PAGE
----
### Learning to spell and do math

Learning to Spell

When you are having fun, learning becomes easy. When Kathy was in first grade and learning to spell, she had a hard time. It was a frustrating experience for her. To help her out, we taught her a fun trick – which was to imagine each letter as a person. An “O” would be a rotund person, letter “I” would be a thin person, letter “T” has his feet together but arms outstretched at shoulder-height, letter “A” is standing with legs apart, letter “X” has his feet far apart and his arms outstretched above his head, etc.

As she spelled each word, she imagined the letters marching out one by one joining the others in the right sequence. We started her with short words, but pretty soon, she was spelling long words. Sometimes, she would laugh, imagining how awkwardly certain letters would walk to their position in the word.

Just recently, my husband was trying to write something but couldn’t get right the spelling of a certain word. He kept asking Kathy to repeat the spelling. Getting tired of doing so, Kathy, who is now 26, said, “papa, just imagine people as letters and they are marching one by one. Now, what do you see in your head? Who comes after E?”

Learning Math

Whether doing additions or subtractions, mental arithmetic is not much fun for a 5 year old. When Ching was in prep, she had math homework to do, but she was not in the mood to do them. I asked her to bring out her math worksheets, and we struggled with the first one. She was not paying any attention at all to what we were doing, and counting on our fingers did not do the trick, since our fingers, hers and mine together, only reached up to 20. (I wish I had heard of “Finger Math” then). I was really challenged to make math fun for her to do. I looked around the house for things that she could count, but there were hardly any that reached 21 to 99, until I happened to glance at a jar full of coins (to save money, I throw all my coins into the jar at the end of each day). I gave her some coins in different denomination, and we pretended to be buying and giving change to each other. Sometimes, when she did not have the exact change, she learned to combine different coins to reach the required amount. It was fun, and it took us only a few minutes to finish several pages of homework.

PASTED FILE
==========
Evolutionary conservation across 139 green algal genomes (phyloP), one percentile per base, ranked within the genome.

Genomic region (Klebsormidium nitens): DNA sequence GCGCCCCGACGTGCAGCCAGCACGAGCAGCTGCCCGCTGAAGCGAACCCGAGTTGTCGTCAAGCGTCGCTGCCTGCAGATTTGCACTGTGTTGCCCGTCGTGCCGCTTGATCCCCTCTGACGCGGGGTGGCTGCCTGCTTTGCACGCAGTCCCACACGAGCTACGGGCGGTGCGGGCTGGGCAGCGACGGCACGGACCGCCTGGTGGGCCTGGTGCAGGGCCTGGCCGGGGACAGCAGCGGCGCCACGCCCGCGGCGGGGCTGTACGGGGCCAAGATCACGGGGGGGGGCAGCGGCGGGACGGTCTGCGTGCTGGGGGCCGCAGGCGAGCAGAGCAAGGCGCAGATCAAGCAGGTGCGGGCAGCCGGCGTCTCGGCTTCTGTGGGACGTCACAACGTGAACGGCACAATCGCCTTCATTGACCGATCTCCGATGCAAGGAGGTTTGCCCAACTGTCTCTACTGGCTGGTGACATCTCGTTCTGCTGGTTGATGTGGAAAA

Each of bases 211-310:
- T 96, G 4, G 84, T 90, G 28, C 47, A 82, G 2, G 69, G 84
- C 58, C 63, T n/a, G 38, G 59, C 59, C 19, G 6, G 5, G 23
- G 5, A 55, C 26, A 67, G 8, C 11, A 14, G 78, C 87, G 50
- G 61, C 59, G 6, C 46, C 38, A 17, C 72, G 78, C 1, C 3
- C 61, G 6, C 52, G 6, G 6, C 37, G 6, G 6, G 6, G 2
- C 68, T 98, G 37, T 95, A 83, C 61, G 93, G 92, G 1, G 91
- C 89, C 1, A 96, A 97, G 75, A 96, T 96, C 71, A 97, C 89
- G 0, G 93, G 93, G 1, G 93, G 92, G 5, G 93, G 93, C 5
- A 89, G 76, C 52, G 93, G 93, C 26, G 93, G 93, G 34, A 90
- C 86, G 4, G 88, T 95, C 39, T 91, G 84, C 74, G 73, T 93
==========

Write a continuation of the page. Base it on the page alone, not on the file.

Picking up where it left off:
To add variety to things for us to count, I bought multi-colored popsicle sticks and beads, and we often laid them out on the entire floor of the children's room so we could see how much space a thousand sticks occupied when grouped in 5’s, 10’s, or 100’s. I think it helped in understanding math that we were touching them as we were counting. Math was real and physical, not just abstract and mental.

Kathy, on the other hand, learned math the easy way because her school had interdisciplinary programs – meaning, they did activities such as going to the zoo, cooking or doing stage productions, and through these activities, they learned math, writing and other subjects. At the zoo, for example, they helped in preparing food for the animals – and they learned fractions – mix 1-½ cups of chopped carrots with ¾ cup of sliced beans. For theater production, they learned the height, width and depth of props to take onstage, or length and width of costumes to sew.

One of the best-loved books in our family library is Mathemagic, part of a series of books called Childcraft. One of Ching’s early questions as a child was “Is there a number smaller than zero?” I told her yes, but I was befuddled as to how to explain the concept of negative numbers until I read Mathemagic. In one chapter, the book explained negative numbers in a way that a child could understand, by instructing the child:

a. Draw a line and step on it – that’s zero.

b. Take a step forward, that’s one.

c. Take another step forward, that’s two

d. Now, return to zero.

e. Take one step back, that’s minus one.

f. Take another step back, that’s minus two.

When third and final daughter Sacha came along, it was easy. We still had the coins, beads and popsicle sticks. She was playing and counting them even before she went to school. We had Mathemagic, and that was one of the first books she herself read.

Math is easy when it is fun.